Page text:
It’s really not funny

The authorities have drawn a blank

Another verse was


A peerless stalwart is our Galwart

His achievements are lately made plain

He has taxed harlots

He has taxed turds,

He has taxed shallots,

He has taxed cards,

The wages of sin,

The money rolls in,

Into his pockets to drain.


This was all doggerel, to be dropped into any performance. If one of my patrons or one of their guests queried my comment, then I’d explain about the scandal of the Poor Fund and mention Furan’s book.

As you can imagine, other artists, seeing what they thought was a new craze, and unwilling to admit they didn’t know what was going on, hastened to join us in mocking the threesome.

Initially we had to avoid bullies sent to deal with us. But frankly they couldn’t reach me, performing in the homes of my patrons. They did attempt to deal with Dobart Strun but forgot that he was a sculptor. He merely hurled his assailants off the wharf into the estuary. Some tried breaking the chamber pots that Ingenious Trool had painted. They succeeded in smashing some and realised, to their dismay, they had just made them even more collectable. The price shot up and everybody who was anybody wanted one.

Lancet Foredeck was perhaps the most vulnerable. But whatever I say about Lancet, he is a man almost without fear. When threatened he counterattacked with such alacrity he ended up in front of the magistrates facing charges of affray. This merely meant that the sad tale of Furan and his book gained judicial exposure.
By now the whole city seemed to be demanding a copy of Furan’s book and there was not a copy to be purchased anyway. It was at that point, with booksellers stopping me in the street begging me to find them copies, that we started distributing them. Shena was happy; we got our sleeping cabin back. In less than a day we shifted all five hundred copies Furan had printed. Not only that but we sold them to the booksellers at twice the price Furan expected a reader to pay. The booksellers never blinked at our gouging, they merely charged the readers double and still sold out within hours.
We did a second printing, which also sold well, and then I was approached by the Secretary to the Council of Sinecurists. He told me, firmly, that he was going to buy a hundred copies, for those Sinecurists who hadn’t already purchased as copy, and he expected to pay an entirely sensible price for them. So we took a gamble, did a third printing, and gave him the hundred, free and gratis.

At this point sales had steadied, but the political ramifications were just beginning to become apparent. In Port Naain it is considered acceptable if a Sinecurist makes money out of their Sinecure. After all, once word gets round that a sinecure is potentially profitable, next year other Sinecurists will be prepared to bid more for it. Hence more money enters the public purse.

But actually embezzling funds is very severely frowned upon. At the very least the other Sinecurists have to make up the deficit from their own pockets. The Council gave orders for the arrest of our three villains.

They tried to go into hiding but the entire city was looking for them; Galwart, naked except for a false beard, as ejected from a bordello into the arms of the watch. Artistically that is true but the reality was less grand. Yes he was naked. Indeed at the start of his descent he wore a false beard. But the girls threw him out of a third storey window. Luckily the tide was well in and he landed in deep water from which the watch eventually rescued him.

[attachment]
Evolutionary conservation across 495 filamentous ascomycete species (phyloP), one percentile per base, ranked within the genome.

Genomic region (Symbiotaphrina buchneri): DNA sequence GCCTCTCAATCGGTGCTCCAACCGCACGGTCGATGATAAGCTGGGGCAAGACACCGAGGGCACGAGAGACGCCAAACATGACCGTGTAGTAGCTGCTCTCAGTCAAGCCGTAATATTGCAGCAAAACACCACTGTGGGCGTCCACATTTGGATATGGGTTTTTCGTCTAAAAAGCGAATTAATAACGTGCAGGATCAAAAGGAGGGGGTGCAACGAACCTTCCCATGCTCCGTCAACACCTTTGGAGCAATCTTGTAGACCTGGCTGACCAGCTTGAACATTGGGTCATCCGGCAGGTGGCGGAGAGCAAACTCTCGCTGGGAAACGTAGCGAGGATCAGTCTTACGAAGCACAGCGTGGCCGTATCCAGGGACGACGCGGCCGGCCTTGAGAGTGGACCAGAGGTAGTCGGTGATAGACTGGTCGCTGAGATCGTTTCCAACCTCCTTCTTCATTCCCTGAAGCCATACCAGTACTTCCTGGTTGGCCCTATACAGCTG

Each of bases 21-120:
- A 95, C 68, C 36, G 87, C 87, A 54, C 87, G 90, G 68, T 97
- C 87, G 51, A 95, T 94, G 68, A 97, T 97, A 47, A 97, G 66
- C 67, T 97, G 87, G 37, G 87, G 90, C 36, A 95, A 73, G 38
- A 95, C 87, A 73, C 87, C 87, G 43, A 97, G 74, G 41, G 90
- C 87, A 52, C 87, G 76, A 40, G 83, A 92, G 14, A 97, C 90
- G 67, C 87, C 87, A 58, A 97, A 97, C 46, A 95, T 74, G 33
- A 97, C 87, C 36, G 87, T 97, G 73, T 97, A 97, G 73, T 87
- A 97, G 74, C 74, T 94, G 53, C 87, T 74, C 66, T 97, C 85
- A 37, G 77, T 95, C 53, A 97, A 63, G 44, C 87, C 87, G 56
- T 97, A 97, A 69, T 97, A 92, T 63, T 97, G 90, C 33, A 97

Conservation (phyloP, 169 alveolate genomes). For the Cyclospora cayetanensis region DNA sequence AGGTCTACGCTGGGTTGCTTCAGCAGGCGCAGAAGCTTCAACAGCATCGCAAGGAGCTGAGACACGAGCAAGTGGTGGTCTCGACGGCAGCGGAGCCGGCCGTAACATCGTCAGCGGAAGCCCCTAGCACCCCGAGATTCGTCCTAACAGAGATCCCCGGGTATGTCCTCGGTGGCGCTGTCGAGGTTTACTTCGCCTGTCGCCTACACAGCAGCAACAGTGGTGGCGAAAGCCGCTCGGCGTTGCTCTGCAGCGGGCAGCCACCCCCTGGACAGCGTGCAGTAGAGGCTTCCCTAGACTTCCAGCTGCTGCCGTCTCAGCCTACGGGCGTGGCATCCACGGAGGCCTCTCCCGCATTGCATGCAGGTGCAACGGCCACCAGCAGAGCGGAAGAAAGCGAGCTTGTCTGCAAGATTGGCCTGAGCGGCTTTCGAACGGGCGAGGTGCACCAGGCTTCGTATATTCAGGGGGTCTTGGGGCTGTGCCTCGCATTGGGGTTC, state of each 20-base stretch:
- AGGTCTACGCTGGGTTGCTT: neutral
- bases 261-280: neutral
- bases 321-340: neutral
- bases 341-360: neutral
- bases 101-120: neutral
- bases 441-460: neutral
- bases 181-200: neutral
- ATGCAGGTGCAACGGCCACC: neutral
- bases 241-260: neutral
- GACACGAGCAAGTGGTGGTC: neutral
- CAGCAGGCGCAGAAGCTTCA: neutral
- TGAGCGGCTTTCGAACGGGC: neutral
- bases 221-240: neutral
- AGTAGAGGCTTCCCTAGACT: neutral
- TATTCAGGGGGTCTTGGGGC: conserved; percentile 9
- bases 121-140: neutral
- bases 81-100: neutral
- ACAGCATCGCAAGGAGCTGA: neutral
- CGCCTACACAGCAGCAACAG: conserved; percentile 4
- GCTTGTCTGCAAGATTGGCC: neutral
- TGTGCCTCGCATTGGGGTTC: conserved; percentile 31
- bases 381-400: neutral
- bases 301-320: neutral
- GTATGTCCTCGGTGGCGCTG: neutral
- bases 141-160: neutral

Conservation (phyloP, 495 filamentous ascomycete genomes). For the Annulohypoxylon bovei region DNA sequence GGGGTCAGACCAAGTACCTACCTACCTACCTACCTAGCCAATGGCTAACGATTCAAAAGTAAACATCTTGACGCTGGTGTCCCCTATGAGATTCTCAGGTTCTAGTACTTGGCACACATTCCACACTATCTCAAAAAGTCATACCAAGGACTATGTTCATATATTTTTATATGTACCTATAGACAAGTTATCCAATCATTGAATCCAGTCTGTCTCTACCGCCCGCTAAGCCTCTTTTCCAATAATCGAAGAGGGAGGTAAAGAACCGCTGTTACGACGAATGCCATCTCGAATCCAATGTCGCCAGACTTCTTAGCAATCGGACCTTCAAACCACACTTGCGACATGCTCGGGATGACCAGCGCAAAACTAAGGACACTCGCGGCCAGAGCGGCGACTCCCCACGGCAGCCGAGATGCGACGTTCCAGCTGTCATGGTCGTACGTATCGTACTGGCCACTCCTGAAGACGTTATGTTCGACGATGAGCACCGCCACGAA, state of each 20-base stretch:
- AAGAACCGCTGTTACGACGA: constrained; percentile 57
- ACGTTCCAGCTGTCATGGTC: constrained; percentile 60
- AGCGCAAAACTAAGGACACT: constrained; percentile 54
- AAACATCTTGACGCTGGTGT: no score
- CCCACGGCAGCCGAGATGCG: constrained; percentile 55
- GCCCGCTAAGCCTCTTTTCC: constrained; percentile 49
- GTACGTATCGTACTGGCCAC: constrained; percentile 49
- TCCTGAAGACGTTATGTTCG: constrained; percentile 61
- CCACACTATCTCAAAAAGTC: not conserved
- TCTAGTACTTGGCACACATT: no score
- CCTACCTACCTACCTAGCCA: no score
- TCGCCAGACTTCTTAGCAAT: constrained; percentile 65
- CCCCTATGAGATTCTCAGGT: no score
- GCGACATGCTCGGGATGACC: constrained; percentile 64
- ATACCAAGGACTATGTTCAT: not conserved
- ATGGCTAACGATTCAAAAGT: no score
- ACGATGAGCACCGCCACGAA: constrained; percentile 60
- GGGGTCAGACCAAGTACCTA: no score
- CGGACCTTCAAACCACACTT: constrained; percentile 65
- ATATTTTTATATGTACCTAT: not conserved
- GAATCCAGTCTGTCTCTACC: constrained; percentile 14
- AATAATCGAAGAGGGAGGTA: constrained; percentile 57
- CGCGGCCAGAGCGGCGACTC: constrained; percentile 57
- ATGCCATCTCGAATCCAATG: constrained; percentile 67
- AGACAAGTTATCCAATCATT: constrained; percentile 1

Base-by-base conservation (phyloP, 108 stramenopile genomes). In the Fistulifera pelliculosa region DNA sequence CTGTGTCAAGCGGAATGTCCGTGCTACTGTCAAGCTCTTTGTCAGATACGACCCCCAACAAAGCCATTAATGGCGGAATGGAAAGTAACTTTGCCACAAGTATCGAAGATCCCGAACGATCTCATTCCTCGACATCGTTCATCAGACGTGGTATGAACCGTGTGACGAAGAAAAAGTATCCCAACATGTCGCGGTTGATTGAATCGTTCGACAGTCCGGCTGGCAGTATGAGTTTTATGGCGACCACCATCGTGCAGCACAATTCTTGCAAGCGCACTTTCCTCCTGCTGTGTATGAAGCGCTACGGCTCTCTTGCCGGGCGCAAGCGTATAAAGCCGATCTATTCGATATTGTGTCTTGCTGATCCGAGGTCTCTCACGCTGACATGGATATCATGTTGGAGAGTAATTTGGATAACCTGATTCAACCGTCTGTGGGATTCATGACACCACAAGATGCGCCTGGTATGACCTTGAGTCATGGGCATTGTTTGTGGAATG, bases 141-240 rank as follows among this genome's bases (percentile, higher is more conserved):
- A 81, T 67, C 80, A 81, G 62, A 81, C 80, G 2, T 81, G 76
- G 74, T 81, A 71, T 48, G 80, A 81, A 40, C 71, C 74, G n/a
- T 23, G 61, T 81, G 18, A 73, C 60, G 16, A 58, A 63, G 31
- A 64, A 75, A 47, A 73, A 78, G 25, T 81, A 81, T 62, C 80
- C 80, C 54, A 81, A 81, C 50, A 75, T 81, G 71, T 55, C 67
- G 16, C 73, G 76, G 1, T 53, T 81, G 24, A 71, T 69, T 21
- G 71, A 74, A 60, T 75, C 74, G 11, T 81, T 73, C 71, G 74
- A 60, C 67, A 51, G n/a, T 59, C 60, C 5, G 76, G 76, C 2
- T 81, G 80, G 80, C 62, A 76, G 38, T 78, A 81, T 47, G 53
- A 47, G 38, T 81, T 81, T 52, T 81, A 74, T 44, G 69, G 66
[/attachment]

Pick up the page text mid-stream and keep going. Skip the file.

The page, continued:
Legit, and Stank were dragged by the mob to the great public cesspits. There they were forced to dance upon narrow planks laid across them. All the while, some threw rotting vegetables at them, and other people laid bets on how long they’d manage to keep from being knocked off.

Finally the inevitable happened and they fell in and the gamblers now started placing bets on how long it would take them to drown. Due to an administrative oversight (and budget constraints), the cesspit hadn’t been emptied for three years and was ridiculously full. I felt that things were getting a little out of hand. So I knocked open the emergency sluice and the two criminals were swept along Little Toffin Street in a tidal wave of sewage.

The judiciary took charge. The watch went through all the paperwork, took statements, and gathered evidence. On the day the three were sentenced, Furan Toothwhite, his wife, daughter and young son were welcomed back into the city as heroes. They had borrowed a donkey cart, and at the edge of the city, the donkey was unhitched and their grateful fellow citizens harnessed Galwart, Legit, and Stank in the donkey’s place. Furan was formally thanked by the assembled Council of Sinecurists and was awarded a small pension, ‘In recognition of his invaluable services to the city, performed in spite of the risk to his person.’ He returned home in modest prosperity. His book was still selling and numerous printers and publishers wished to discus his next work.

I wasn’t present in the city at the time. The householders of Little Toffin Street had complained to the magistrates about the sewage. The magistrates announced that they were minded to make an example of the felon who had perpetrated the act, “Because there has been altogether too much of this sort of thing recently.”
I slipped away quietly and joined old Tallan Wynfeather’s strolling players as they toured the villages of Partann. There I reprised my much acclaimed performance as Ruff Tumble in ‘Forfulum the Buffoon and the fancy waistcoat.’


For those wishing to spend more time in the world of Tallis Steelyard

Tallis Steelyard. Deep waters, and other stories.

More of the wit, wisdom and jumbled musings of Tallis Steelyard. Discover the damage done by the Bucolic poets, wonder at the commode of Falan Birling, and read the tales better not told. We have squid wrestling, lady writers, and occasions when it probably wasn’t Tallis’s fault. He even asks the great question, who are the innocent anyway?



Tallis Steelyard. Playing the game, and other stories.

More of the wit, wisdom and jumbled musings of Tallis Steelyard. Marvel at the delicate sensitivities of an assassin, wonder at the unexpected revolt of Callin Dorg. Beware of the dangers of fine dining, and of a Lady in red. Travel with Tallis as his poetical wanderings have him meandering through the pretty villages of the north. Who but Tallis Steelyard could cheat death by changing the rules?